Article Text

Psychometric analysis of the modified COVID-19 Yorkshire Rehabilitation Scale (C19-YRSm) in a prospective multicentre study
  1. Adam Smith1,2,
  2. Darren Greenwood2,
  3. Mike Horton3,
  4. Thomas Osborne4,
  5. Madeline Goodwin4,
  6. Román Rocha Lawrence5,
  7. Darren Winch6,
  8. Paul Williams7,
  9. Ruairidh Milne8,
  10. the LOCOMOTION consortium and
  11. Manoj Sivan4,9,10
  1. 1Leeds Institute of Cardiovascular and Metabolic Medicine, University of Leeds, Leeds, UK
  2. 2Leeds Institute for Data Analytics, University of Leeds, Leeds, UK
  3. 3Academic Department of Rehabilitation Medicine, University of Leeds, Leeds, UK
  4. 4Leeds Institute of Rheumatic and Musculoskeletal Medicine, University of Leeds, Leeds, UK
  5. 5ELAROS 24/7 Digital Company, Sheffield, UK
  6. 6Kent & Medway ICB Patient Reference Group, Kent, UK
  7. 7Hertfordshire Community NHS Trust, Welwyn Garden City, UK
  8. 8University of Southampton, Southampton, UK
  9. 9COVID Rehabilitation Service, Leeds Community Healthcare NHS Trust, Leeds, UK
  10. 10National Demonstration Centre of Rehabilitation Medicine, Leeds Teaching Hospitals NHS Trust, Leeds, UK
  1. Correspondence to Dr Adam Smith; a.b.smith{at}


Background Long COVID (LC) is a novel multisystem clinical syndrome affecting millions of individuals worldwide. The modified COVID-19 Yorkshire Rehabilitation Scale (C19-YRSm) is a condition-specific patient-reported outcome measure designed for assessment and monitoring of people with LC.

Objectives To evaluate the psychometric properties of the C19-YRSm in a prospective sample of people with LC.

Methods 1314 patients attending 10 UK specialist LC clinics completed C19-YRSm and EuroQol 5D-5L (EQ-5D-5L) longitudinally. Scale characteristics were derived for C19-YRSm subscales (Symptom Severity (SS), Functional Disability (FD) and Overall Health (OH)) and internal consistency (Cronbach’s alpha). Convergent validity was assessed using the Functional Assessment of Chronic Illness Therapy (FACIT)—Fatigue Scale. Known groups validity was assessed for the Other Symptoms subscale as tertiles, as well as by hospitalisation and intensive care admission. Responsiveness and test–retest reliability was evaluated for C19-YRSm subscales and EQ-5D-5L. The minimal important difference (MID) and minimal clinically important difference (MCID) were estimated. Confirmatory factor analysis was applied to determine the instrument’s two-factor structure.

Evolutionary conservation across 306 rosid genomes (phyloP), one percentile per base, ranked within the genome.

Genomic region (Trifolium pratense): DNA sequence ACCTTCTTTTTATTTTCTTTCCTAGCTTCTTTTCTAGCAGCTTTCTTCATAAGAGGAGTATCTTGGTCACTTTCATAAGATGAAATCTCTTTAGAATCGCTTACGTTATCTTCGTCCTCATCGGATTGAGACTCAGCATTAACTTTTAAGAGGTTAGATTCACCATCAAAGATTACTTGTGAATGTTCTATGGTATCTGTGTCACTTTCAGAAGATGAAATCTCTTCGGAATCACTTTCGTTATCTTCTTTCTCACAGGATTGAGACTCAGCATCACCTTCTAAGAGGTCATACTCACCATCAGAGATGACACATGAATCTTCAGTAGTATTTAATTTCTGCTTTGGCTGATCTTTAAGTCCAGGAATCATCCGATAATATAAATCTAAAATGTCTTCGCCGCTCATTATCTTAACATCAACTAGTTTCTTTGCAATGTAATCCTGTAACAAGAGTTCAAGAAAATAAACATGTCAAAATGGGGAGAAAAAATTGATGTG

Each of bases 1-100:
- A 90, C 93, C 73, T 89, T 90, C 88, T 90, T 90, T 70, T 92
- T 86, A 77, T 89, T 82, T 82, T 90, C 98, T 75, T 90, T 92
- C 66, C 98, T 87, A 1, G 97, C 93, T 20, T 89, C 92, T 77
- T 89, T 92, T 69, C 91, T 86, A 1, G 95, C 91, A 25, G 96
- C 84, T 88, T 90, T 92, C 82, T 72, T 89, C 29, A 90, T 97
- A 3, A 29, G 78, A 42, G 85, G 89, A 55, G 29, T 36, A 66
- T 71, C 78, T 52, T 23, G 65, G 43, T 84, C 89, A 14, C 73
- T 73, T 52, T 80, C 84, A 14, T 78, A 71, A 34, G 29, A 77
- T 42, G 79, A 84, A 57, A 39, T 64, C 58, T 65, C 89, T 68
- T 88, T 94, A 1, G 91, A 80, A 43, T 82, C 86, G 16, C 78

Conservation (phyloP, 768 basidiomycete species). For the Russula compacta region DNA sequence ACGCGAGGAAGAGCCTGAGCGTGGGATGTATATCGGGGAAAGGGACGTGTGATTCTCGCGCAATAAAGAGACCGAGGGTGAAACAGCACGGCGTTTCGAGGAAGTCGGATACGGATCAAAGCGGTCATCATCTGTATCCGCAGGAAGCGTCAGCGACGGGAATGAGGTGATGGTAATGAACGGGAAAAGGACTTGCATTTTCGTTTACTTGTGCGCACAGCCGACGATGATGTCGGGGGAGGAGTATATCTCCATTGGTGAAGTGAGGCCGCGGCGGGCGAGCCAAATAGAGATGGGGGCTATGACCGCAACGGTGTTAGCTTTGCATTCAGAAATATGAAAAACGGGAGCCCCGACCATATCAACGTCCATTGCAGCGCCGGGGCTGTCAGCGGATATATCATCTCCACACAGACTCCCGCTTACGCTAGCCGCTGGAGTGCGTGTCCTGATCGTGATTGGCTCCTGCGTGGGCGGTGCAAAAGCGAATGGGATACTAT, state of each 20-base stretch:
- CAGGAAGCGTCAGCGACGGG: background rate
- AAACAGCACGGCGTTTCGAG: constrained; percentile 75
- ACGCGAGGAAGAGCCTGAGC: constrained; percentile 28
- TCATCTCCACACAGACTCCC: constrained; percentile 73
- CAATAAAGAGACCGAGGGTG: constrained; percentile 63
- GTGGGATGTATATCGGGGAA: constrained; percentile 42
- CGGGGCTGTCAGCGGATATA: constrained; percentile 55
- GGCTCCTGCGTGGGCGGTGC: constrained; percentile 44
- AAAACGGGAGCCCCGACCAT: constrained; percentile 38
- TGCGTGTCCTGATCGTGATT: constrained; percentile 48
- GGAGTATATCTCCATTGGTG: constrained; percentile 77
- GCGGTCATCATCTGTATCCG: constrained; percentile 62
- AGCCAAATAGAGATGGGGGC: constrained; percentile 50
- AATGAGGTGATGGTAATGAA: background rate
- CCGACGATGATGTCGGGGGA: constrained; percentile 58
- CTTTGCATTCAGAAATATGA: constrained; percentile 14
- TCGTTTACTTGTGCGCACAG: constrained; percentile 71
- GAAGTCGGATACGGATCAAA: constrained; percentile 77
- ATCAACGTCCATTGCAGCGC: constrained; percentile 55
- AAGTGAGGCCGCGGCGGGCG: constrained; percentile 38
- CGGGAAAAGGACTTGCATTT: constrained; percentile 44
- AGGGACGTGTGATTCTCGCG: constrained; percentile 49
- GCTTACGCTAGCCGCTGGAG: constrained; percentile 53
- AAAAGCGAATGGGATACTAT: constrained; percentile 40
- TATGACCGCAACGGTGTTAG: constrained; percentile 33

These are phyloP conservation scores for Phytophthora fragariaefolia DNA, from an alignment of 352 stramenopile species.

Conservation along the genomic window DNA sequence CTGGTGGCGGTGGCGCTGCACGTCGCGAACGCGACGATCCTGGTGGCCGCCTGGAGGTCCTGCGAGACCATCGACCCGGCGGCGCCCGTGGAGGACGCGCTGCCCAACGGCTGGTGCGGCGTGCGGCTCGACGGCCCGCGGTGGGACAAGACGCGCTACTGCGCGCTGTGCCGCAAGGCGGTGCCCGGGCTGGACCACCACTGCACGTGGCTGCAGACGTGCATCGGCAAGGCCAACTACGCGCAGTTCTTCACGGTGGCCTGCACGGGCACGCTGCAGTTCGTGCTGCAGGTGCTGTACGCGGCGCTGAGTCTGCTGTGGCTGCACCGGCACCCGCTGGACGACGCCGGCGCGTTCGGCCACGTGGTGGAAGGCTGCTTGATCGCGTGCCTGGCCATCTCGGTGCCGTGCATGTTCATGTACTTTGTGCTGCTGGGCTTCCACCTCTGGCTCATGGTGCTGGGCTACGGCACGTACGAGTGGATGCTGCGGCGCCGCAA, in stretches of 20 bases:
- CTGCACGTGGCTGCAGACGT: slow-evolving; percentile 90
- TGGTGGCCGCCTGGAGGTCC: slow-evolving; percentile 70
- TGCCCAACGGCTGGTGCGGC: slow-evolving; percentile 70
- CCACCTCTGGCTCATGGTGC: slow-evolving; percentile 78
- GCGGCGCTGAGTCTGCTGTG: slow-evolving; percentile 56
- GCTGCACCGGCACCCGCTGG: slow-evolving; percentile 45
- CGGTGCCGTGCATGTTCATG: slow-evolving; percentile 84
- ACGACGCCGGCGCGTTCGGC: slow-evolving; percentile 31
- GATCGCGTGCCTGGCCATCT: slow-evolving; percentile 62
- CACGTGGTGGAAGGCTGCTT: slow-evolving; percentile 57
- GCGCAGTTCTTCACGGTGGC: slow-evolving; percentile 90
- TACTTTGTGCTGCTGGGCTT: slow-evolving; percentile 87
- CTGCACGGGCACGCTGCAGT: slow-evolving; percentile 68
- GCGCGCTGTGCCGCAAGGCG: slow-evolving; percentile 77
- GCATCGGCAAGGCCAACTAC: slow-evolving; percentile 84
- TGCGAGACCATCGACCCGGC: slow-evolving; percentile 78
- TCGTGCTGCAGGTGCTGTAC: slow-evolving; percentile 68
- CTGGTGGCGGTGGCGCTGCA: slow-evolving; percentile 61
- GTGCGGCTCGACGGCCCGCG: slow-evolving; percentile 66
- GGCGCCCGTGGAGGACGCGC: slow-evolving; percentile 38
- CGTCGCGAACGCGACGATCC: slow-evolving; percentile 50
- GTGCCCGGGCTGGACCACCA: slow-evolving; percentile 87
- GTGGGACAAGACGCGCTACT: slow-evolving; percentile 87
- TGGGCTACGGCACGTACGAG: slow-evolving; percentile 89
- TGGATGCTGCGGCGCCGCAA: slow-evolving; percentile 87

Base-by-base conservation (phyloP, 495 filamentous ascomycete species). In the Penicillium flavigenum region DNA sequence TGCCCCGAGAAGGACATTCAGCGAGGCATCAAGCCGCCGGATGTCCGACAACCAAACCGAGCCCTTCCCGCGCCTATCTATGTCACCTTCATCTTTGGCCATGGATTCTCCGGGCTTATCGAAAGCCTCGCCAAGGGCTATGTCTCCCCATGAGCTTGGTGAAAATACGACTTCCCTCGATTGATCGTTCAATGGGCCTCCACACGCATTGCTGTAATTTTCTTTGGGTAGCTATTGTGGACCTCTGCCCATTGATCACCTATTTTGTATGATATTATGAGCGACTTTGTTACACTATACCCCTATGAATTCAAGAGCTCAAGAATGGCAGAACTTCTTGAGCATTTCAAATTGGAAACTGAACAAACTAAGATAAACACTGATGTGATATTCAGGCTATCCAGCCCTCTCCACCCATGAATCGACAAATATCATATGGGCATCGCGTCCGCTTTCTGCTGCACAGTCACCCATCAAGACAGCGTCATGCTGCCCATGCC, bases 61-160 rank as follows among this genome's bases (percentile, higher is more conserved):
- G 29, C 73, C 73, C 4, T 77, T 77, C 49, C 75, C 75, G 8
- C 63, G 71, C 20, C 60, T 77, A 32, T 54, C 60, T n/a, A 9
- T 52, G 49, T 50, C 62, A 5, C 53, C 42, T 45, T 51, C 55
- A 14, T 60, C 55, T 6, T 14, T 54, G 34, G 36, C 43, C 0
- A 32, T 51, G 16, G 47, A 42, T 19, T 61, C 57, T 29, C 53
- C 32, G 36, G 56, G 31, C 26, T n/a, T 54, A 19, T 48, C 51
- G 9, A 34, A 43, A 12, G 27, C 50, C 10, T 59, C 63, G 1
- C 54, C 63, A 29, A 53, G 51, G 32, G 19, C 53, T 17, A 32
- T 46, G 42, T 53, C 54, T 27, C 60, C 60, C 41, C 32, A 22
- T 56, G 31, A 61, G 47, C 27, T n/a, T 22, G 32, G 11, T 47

Results C19-YRSm demonstrated good scale characteristic properties. Item-total correlations were between 0.37 and 0.65 (for SS and FD), with good internal reliability (Cronbach’s alphas>0.8). Item correlations between subscales ranged between 0.46 and 0.72. Convergent validity with FACIT was good (−0.46 to −0.62). The three subscales discriminated between different levels of symptom burden (p<0.001) and between patients admitted to hospital and intensive care. There was moderate responsiveness for the three subscales ranging from 0.22 (OH) to 0.50 (SS) which was greater than for the EQ-5D-5L. Test–retest reliability was good for both SS 0.86 and FD 0.78. MID was 2 for SS, 2 for FD and 1 for OH; MCID was 4 for both the SS and FD. The factor analysis supported the two-factor SS and FD structure.

Conclusions The C19-YRSm is a condition-specific, reliable, valid and responsive patient-reported outcome measure for LC.

  • COVID-19
  • Patient Outcome Assessment

Data availability statement

All data relevant to the study are included in the article or uploaded as online supplemental information.

This is an open access article distributed in accordance with the Creative Commons Attribution Non Commercial (CC BY-NC 4.0) license, which permits others to distribute, remix, adapt, build upon this work non-commercially, and license their derivative works on different terms, provided the original work is properly cited, appropriate credit is given, any changes made indicated, and the use is non-commercial. See: